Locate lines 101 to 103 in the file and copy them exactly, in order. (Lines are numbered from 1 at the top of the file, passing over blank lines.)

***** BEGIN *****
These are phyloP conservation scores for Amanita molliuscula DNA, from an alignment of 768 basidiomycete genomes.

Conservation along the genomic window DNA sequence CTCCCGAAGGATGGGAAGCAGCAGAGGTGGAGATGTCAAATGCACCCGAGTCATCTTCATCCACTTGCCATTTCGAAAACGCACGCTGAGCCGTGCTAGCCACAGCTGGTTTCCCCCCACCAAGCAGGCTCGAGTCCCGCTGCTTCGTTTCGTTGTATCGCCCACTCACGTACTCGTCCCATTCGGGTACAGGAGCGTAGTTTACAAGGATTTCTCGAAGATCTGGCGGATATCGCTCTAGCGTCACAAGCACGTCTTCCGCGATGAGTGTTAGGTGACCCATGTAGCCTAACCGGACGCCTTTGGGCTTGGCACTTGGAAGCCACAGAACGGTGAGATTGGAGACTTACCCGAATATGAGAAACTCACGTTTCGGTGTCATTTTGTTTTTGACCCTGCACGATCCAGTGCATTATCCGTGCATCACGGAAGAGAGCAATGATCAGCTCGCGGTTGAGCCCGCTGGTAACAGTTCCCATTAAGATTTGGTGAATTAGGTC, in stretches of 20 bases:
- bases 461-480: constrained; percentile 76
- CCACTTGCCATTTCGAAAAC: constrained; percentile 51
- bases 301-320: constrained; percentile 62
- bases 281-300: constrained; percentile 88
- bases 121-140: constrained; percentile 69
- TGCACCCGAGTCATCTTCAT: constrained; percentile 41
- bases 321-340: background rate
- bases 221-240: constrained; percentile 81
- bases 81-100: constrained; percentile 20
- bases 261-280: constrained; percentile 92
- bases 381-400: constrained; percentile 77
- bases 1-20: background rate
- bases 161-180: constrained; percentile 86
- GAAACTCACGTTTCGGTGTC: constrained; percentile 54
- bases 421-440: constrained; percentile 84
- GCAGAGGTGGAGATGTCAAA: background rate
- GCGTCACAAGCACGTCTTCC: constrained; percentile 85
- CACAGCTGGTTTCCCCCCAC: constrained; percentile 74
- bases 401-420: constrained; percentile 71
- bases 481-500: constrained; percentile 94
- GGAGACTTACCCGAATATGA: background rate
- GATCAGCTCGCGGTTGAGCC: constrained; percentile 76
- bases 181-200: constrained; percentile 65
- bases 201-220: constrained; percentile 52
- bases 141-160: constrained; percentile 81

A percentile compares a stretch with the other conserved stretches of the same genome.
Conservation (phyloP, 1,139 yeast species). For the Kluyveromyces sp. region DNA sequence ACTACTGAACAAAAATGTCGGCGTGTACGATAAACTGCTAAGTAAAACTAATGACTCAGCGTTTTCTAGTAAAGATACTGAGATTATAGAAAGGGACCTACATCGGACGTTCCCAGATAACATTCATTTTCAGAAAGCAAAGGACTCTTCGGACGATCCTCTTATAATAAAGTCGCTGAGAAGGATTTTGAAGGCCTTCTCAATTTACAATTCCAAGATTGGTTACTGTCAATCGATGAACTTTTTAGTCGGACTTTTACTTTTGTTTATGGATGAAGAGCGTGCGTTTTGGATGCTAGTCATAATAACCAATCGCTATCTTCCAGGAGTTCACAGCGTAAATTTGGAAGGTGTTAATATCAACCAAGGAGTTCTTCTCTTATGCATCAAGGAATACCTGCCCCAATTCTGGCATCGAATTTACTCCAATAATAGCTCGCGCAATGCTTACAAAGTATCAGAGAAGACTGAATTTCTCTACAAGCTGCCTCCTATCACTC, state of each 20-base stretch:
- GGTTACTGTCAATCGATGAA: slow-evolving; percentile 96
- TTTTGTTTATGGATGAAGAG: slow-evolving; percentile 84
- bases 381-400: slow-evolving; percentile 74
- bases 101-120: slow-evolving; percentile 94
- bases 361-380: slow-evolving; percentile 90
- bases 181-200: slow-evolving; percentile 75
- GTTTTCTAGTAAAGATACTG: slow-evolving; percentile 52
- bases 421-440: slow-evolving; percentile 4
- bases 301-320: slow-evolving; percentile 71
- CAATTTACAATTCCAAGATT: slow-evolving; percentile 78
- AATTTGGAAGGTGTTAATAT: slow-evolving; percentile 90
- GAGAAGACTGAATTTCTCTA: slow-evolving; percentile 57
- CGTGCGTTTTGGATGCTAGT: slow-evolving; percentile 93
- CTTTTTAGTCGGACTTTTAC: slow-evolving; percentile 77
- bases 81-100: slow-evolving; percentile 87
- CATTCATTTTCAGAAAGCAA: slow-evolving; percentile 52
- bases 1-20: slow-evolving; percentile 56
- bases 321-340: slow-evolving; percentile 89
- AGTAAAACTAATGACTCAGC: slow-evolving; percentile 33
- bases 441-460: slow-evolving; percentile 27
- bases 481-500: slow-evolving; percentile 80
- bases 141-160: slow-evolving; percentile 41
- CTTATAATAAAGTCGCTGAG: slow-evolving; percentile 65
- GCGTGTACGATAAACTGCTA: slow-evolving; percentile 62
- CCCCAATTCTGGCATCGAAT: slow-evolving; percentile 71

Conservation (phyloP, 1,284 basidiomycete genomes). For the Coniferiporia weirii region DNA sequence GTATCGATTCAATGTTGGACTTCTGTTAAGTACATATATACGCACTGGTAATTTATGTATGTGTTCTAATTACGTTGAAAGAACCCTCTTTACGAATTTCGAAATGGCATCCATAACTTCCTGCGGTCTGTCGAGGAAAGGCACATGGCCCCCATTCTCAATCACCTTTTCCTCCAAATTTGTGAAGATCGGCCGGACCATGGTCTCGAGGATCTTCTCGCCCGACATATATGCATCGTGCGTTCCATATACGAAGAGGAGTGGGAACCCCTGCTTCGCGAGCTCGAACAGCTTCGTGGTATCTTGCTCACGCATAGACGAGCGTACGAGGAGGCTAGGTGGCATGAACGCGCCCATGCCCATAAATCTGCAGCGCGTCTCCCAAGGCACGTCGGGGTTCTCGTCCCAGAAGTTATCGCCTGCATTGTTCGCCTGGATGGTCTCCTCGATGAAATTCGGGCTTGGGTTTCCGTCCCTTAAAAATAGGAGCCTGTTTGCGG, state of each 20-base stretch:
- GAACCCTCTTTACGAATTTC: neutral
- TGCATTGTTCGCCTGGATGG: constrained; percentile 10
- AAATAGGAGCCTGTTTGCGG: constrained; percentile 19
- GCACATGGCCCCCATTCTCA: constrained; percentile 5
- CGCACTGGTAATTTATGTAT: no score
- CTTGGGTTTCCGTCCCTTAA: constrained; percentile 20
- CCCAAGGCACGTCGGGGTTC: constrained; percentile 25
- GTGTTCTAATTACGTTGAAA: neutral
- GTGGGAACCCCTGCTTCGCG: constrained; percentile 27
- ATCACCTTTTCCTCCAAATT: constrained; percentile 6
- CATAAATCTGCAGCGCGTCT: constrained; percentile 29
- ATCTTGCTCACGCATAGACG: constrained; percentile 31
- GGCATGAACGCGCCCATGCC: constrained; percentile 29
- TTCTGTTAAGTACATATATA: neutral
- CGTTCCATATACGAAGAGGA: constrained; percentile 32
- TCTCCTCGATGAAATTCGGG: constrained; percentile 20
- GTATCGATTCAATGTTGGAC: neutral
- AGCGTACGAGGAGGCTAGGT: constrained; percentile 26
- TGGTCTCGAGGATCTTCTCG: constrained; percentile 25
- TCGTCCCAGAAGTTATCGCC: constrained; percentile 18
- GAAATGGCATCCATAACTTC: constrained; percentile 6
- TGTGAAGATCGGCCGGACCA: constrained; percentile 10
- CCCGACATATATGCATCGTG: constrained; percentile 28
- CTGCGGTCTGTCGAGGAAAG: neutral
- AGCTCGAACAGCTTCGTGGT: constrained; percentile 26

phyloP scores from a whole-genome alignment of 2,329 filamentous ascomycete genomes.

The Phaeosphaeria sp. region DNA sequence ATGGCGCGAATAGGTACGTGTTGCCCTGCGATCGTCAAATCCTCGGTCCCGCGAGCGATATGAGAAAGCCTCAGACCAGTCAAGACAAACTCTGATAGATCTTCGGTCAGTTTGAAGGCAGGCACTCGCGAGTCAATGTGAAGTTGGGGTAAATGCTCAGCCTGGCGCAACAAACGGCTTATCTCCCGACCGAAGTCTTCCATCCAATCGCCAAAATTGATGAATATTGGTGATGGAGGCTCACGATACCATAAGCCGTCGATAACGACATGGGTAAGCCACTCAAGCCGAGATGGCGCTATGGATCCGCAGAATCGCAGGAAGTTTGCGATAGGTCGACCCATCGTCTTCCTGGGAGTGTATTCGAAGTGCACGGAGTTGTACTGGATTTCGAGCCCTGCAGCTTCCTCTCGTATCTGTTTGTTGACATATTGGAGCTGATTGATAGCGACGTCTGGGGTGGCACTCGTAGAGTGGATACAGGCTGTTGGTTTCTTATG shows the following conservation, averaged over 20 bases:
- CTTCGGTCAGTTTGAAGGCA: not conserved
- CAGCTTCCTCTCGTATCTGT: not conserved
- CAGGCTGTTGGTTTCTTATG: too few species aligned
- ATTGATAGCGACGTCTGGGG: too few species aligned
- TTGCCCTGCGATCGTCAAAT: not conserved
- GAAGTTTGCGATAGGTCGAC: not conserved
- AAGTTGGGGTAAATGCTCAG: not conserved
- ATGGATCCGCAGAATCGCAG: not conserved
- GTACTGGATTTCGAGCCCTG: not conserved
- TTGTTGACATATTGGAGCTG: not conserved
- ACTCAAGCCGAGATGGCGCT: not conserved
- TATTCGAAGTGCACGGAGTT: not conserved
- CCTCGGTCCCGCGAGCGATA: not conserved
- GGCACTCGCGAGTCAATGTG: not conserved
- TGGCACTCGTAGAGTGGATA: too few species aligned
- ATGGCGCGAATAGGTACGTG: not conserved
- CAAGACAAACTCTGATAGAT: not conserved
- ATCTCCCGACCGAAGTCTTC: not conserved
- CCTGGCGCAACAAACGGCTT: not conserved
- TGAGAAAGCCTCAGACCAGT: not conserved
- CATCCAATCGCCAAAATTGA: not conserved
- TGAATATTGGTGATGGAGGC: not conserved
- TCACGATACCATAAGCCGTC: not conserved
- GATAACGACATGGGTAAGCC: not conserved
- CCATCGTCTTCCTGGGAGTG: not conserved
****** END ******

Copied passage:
- CCTGGCGCAACAAACGGCTT: not conserved
- TGAGAAAGCCTCAGACCAGT: not conserved
- CATCCAATCGCCAAAATTGA: not conserved